There is a benefits advisory committee (clause 25), a healthcare benefits pricing committee (clause 26) and a stakeholder advisory committee (clause 27).  These are in addition to the national department of health, district health management offices, contracting units for primary care and the office of health products procurement.

Whether such an ornate arrangement of public-based entities is required or needed to ensure access to universal healthcare services is unclear, especially in respect of the financial resources that will be needed to sustain and maintain such structures in circumstances where resources may be better used in the provision of the healthcare services themselves.

A further point of clarification that will need to be addressed by the NHI Bill as it progresses through its legislative passage is what the interaction will be between an NHI Fund and existing healthcare structures and products designed to achieve access to healthcare services and payment for such services. Such structures include medical scheme products and insurance products dedicated to defraying expenditure incurred by patients.  

Clause 33 of the NHI Bill states that medical schemes “may only offer complementary cover to services not reimbursable by the fund”. From an ordinary reading of clause 33 the intention appears to be that where a service is available from the NHI Scheme and is reimbursable by the fund, that service may not be offered by a medical scheme or be reimbursed by a medical scheme.

However, the consequences of curtailing and limiting the services offering by medical schemes has the potential to undermine the stability of the existing medical schemes market. Current benefit options may need to be amended, if not abandoned entirely, or reduced where the NHI Fund operates and usurps certain services into its offering.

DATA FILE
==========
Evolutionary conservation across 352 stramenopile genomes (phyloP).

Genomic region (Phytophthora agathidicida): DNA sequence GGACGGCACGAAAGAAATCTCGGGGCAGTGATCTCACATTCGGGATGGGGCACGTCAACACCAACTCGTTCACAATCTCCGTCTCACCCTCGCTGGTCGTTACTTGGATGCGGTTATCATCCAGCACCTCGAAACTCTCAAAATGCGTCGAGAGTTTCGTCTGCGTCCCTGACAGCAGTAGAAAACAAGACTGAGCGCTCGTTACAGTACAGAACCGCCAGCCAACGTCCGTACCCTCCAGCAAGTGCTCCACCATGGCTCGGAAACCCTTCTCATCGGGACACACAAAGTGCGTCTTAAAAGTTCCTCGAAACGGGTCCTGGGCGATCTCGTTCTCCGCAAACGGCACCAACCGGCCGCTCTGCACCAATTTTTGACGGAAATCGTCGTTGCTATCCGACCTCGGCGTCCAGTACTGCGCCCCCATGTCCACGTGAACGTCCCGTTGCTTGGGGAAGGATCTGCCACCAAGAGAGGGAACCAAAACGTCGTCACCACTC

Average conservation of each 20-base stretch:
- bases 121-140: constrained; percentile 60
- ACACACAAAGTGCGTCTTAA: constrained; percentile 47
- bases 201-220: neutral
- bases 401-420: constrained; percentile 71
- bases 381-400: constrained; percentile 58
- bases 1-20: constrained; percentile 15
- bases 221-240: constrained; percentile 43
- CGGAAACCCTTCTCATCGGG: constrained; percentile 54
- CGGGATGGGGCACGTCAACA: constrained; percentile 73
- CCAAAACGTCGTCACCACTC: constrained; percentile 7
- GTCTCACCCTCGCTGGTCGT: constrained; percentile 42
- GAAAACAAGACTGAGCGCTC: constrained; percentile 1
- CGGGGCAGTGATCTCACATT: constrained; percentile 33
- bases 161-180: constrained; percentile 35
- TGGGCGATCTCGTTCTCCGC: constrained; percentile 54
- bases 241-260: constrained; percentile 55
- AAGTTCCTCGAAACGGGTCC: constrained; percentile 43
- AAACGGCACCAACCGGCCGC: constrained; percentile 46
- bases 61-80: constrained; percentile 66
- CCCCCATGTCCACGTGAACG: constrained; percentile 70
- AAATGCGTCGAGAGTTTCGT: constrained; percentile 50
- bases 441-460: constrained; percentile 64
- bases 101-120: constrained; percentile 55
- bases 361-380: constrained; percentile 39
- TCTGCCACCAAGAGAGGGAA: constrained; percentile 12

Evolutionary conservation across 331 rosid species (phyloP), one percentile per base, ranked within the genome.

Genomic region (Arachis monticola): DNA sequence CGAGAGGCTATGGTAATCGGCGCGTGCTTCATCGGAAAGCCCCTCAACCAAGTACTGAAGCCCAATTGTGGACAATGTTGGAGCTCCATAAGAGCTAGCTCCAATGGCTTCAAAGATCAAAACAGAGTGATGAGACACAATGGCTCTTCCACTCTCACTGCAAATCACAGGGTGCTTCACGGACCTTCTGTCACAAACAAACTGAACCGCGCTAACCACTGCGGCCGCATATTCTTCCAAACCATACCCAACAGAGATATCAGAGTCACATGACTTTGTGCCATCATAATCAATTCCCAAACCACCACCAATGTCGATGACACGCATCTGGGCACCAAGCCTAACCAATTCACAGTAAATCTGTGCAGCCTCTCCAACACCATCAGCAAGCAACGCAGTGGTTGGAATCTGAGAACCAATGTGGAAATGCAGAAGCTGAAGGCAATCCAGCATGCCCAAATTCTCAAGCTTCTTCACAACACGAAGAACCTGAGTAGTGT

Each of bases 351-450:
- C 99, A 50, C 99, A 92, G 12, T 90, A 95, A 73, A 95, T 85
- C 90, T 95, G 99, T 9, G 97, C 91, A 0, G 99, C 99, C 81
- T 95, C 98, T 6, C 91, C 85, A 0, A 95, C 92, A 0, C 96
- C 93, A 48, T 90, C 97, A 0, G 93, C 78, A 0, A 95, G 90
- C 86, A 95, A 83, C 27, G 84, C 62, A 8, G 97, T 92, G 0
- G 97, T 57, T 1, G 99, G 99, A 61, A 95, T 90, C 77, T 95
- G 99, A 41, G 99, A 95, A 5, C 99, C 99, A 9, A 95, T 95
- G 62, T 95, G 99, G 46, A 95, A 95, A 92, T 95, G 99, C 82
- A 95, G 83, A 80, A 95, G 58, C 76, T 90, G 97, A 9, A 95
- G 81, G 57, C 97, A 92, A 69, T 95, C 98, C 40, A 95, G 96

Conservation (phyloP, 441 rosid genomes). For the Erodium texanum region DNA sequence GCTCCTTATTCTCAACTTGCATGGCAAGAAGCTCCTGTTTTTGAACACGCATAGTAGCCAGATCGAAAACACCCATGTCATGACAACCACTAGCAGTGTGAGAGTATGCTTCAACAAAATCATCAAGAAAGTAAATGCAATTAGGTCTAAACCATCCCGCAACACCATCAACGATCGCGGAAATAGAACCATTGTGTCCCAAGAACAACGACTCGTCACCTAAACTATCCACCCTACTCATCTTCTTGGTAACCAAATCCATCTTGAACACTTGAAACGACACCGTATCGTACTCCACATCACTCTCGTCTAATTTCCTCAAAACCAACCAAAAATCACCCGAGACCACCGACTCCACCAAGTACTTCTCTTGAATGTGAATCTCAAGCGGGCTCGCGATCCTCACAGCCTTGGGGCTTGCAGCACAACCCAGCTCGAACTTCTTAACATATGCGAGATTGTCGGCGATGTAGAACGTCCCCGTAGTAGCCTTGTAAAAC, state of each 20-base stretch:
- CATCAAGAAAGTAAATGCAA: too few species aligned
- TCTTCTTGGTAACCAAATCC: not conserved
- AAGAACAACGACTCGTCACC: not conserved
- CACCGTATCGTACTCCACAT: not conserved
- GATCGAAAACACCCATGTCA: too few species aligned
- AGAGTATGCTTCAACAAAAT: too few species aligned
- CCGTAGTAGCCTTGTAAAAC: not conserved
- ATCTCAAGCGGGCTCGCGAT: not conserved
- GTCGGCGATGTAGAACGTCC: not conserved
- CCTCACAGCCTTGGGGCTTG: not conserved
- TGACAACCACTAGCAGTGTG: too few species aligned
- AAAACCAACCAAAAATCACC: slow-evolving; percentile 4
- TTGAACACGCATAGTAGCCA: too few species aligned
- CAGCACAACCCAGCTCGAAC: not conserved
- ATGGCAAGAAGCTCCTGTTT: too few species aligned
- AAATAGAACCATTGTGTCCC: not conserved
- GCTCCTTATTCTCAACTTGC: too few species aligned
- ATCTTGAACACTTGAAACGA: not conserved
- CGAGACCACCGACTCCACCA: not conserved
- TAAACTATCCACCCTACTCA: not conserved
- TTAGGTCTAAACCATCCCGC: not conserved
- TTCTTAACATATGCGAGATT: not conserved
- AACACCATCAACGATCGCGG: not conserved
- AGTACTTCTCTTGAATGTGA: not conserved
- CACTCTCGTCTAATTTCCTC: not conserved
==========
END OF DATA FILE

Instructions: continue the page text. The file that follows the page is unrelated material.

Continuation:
Should that be the intention of the NHI Bill, medical schemes will have to assess their place and, more importantly, their economic relevance in the context of an NHI Scheme. It may be that the bill, while not compelling a person to become a “user” of the new scheme but making the payment of contributions to the fund mandatory, is in effect forcing the population to join the fund to access some healthcare services that will not be available from alternative sources such as medical schemes.  

However, a promise of access in one’s capacity as a member or user of the NHI Scheme does not guarantee prompt and efficient access to healthcare services at the point where they may be needed.  Therefore, given the paradigm shifts to existing healthcare services proposed in the bill in both the public and private sectors, a greater degree of circumspection is called for, particularly with reference to the constitutionality of such a large-scale social engineering project.

• Kirby is director of healthcare & life sciences law at Werksmans Attorneys.